Working capital is the amount of cash and other assets a business has available after all its current liabilities are accounted for. It is one of six main calculations used to determine short-term liquidity—the ability of a company to pay its bills as they come due.
As a dollar figure, working capital is calculated as follows:
Working capital = current assets—current liabilities
Companies can also calculate their working capital ratio, which shows how much working capital is available for every dollar of current liabilities:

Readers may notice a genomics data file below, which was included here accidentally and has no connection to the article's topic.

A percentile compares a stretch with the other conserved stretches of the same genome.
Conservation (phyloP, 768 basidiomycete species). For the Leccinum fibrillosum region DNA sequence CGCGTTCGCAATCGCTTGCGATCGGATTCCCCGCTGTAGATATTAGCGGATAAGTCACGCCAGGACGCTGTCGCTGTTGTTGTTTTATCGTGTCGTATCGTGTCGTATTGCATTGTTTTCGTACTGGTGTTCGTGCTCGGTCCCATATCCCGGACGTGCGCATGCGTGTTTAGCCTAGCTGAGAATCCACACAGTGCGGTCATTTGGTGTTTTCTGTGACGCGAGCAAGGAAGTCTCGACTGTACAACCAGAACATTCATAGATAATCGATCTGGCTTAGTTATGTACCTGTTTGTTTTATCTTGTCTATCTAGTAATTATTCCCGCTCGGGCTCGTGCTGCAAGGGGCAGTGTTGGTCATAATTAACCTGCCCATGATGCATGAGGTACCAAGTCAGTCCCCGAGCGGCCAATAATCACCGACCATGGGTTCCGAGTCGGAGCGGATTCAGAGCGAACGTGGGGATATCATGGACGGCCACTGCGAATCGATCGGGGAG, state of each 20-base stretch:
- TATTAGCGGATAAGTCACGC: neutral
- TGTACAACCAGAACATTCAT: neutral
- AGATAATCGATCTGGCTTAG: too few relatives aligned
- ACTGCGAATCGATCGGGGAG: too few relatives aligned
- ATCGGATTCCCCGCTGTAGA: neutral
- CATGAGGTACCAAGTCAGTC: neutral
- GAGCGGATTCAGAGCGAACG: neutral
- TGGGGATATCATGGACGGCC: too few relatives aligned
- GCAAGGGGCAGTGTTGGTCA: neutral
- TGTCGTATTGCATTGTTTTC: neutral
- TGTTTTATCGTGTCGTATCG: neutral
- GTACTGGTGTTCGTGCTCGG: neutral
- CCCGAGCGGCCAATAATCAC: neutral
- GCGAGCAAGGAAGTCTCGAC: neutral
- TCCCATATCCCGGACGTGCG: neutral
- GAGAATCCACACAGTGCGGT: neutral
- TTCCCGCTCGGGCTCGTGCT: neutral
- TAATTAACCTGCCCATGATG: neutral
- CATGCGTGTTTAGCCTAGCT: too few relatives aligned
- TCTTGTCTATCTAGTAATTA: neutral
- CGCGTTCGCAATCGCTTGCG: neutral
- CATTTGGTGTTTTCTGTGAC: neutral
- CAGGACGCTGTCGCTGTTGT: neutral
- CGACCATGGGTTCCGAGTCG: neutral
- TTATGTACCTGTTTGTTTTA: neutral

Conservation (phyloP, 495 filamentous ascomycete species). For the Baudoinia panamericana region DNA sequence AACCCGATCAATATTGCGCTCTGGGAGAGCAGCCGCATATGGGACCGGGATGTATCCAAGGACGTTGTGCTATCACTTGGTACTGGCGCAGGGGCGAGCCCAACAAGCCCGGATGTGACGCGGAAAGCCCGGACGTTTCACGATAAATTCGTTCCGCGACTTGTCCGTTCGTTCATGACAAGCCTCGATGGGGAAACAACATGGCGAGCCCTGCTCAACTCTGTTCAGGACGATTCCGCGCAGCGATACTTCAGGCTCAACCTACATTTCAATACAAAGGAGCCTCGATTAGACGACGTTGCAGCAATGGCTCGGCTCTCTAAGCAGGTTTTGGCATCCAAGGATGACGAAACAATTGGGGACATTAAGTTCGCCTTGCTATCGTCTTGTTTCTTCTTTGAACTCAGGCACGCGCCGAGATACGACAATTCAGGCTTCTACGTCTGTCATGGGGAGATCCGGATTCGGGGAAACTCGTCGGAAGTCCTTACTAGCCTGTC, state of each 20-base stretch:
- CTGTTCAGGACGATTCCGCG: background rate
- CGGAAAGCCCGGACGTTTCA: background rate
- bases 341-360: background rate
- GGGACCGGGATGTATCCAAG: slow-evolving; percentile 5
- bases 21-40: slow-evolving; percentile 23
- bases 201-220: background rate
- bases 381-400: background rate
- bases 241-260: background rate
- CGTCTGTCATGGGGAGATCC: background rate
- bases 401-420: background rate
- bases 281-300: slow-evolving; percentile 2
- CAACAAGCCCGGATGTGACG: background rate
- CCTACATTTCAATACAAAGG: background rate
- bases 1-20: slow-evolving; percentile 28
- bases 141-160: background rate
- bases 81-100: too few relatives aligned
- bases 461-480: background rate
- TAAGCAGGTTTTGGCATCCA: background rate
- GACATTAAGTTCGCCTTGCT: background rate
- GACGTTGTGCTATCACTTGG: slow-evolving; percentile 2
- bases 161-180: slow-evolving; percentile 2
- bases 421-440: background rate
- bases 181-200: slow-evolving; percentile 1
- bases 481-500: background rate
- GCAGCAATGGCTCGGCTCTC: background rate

Working capital ratio = (current assets / current liabilities)
Most companies aim for a working capital ratio of between $1.50 and $1.75 for each $1 of current liabilities, although what constitutes a “healthy” ratio varies by industry.
More about working capital
Using figures from the balance sheet excerpt below, ABC Co.’s working capital and working capital ratio would be:
Working capital = $120,000—$70,000 = $50,000
Working capital ratio = $120,000 / $70.000 = 1.7 (rounded)
With $1.70 for every $1 of current liabilities, ABC Co. has a healthy working capital ratio for its industry.
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